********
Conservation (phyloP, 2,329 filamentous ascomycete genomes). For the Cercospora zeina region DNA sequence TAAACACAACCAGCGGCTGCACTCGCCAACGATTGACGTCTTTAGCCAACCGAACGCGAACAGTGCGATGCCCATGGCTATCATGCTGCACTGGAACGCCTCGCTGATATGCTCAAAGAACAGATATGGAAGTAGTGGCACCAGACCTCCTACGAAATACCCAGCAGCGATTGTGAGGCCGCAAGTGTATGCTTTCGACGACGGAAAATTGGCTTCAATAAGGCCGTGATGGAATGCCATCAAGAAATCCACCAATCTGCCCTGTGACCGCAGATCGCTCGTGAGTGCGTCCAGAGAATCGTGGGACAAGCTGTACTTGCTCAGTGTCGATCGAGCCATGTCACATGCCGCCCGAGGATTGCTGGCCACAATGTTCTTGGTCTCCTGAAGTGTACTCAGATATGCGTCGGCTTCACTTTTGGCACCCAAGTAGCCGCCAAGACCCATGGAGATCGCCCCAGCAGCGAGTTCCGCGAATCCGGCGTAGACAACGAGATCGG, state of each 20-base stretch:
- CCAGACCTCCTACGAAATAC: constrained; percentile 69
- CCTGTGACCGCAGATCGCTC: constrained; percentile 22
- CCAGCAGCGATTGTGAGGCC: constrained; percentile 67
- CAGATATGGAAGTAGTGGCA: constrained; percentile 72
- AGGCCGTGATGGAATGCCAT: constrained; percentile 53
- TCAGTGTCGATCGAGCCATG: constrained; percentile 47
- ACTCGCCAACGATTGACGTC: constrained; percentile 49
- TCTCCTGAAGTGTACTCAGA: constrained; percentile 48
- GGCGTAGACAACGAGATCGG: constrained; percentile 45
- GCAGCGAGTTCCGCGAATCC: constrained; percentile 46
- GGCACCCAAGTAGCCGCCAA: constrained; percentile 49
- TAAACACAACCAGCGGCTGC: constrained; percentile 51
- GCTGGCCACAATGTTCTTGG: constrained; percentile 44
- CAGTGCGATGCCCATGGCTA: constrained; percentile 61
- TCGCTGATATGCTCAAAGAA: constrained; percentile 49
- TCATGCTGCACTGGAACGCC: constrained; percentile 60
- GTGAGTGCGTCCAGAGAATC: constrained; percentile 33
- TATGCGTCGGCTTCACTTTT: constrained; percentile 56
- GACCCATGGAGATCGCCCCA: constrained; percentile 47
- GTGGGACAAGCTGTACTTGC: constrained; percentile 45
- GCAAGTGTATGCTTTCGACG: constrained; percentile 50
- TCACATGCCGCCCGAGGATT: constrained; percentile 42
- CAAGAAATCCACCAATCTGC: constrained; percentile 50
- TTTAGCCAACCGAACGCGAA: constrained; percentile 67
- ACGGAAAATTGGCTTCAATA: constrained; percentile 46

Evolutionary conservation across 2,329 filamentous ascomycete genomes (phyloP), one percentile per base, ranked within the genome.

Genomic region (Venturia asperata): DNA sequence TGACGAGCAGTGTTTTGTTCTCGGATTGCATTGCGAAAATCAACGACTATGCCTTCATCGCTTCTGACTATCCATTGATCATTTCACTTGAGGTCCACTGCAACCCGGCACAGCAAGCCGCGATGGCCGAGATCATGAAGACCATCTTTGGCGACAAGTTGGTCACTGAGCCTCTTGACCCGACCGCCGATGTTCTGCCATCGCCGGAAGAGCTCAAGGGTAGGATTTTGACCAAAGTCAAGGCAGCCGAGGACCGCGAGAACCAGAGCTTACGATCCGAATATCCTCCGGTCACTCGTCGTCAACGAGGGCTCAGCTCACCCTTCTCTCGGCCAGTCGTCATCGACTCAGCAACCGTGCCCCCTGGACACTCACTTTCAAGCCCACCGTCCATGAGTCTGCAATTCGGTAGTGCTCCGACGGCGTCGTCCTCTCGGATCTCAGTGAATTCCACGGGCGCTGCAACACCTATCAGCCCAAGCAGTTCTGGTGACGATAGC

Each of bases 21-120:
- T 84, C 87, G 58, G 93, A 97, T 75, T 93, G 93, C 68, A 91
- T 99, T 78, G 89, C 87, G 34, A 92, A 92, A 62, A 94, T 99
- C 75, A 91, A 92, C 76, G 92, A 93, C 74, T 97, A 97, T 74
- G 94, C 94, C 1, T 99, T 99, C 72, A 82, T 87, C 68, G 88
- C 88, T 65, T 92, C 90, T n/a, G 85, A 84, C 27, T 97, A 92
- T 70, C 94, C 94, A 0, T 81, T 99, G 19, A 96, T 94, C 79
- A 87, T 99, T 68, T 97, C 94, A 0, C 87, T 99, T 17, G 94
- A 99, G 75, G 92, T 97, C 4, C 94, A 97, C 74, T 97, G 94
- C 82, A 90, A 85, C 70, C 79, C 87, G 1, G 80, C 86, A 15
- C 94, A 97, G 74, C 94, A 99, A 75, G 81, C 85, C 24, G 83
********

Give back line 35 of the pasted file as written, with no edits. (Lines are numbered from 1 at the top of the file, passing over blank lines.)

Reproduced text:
- T 70, C 94, C 94, A 0, T 81, T 99, G 19, A 96, T 94, C 79